Some Die Nameless (Hardcover)

By Wallace Stroby

Mulholland Books, 9780316440202, 352pp.

Publication Date: July 10, 2018

List Price: 26.00*
* Individual store prices may vary.

Description

An ex-mercenary and an embattled journalist find themselves unlikely allies against a corrupt defense contractor in this "noir beach read" (New York)

Ray Devlin is retired, living a simple life off the grid in Florida, when a visit from an old colleague stirs some bad memories--and ends with a gunshot. Soon Devlin is forced to again face a past he'd hoped to leave behind, as a member of a mercenary force that helped put a brutal South American dictator into power.

Tracy Quinn is an investigative reporter at a struggling Philadelphia newspaper decimated by layoffs and cutbacks. Then one day what appears to be a straightforward homicide--a body left in an abandoned rowhouse--draws her and Devlin together, and ultimately enmeshes both in a conspiracy that stretches over twenty years and reaches to the highest levels of the U.S. government.

Before long, they're both the targets of a ruthless assassin haunted by his own wartime experiences. For Devlin, it could all mean a last shot at redemption. For Tracy, the biggest story of her career might just cost her life.


About the Author

Wallace Stroby is an award-winning journalist and the author of seven novels, four of which feature Crissa Stone, the professional thief labeled "crime fiction's best bad girl ever." His first novel, THE BARBED-WIRE KISS, was a Barry Award finalist for best debut novel. A native of Long Branch, N.J., he's a lifelong resident of the Jersey Shore.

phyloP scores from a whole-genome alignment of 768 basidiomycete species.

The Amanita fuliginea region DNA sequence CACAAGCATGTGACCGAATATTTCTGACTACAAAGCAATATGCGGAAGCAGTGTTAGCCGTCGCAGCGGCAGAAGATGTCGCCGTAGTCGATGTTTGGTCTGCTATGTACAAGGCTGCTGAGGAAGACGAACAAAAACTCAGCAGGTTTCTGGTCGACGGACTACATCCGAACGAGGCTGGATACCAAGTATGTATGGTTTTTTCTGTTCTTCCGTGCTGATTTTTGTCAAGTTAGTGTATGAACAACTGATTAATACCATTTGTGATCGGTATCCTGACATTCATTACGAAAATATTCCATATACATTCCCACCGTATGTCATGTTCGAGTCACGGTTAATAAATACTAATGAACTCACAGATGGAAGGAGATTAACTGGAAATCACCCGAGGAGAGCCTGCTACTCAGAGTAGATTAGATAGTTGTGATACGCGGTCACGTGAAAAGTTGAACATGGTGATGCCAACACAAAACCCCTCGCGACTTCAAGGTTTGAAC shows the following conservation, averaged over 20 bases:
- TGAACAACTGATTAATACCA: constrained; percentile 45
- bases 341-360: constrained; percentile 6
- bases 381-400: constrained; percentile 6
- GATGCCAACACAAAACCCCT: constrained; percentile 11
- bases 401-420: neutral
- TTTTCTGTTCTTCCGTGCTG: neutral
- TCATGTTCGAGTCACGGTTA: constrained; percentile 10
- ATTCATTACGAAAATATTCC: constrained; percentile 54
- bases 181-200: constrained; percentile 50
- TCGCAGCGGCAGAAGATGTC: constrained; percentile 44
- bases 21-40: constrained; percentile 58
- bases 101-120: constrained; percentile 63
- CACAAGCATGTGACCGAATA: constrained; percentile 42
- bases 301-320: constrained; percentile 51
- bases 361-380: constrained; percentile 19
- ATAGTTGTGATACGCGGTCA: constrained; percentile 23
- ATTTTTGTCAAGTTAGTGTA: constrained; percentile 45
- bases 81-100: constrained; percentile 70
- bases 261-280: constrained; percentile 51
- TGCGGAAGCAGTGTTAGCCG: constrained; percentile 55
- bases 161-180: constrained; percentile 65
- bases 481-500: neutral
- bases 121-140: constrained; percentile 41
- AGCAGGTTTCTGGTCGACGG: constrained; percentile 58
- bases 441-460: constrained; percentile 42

Praise For Some Die Nameless

"Stroby, already a crime fiction luminary, is channeling his inner Elmore Leonard more and more these days, and this time he's headed to Leonard's old stomping grounds, a Florida populated by rogues, hustlers, reporters, and mercenaries. Expect some quality thrills and madcap action."—LitHub

"Stroby, who is frequently compared to Elmore Leonard, remains at the top of his game. His sketches of today's newspapers and their financial woes are vividly rendered, as is his take on the sordid business of companies attempting to exploit the idea of 'Democracy for Profit.' Best of all, Stroby's prose is as lean, clean, and mean as ever."—Booklist (starred review)

"Wallace Stroby's Some Die Nameless manages that rare feat: it thrusts the reader headlong into a story so muscular and breakneck we can barely catch our breath,
while also offering rich, damaged characters and a haunted, mournful tone that deepens everything, that lingers with us long after we reach the final page."
Megan Abbott, author of Give Me Your Hand

"Stroby is a master of his genre, and a must-read for lovers of thrillers, crime, and noir."—Medium

"Some Die Nameless has no shortage of suspense. Stroby keeps the adrenaline flowing page after page. His depiction of the modern newsroom and its shrinking staff builds Quinn as a rogue hero, fighting to bring the truth to the American public. Timely, exciting and shrewd, Some Die Nameless is prime crime fiction."—Shelf Awareness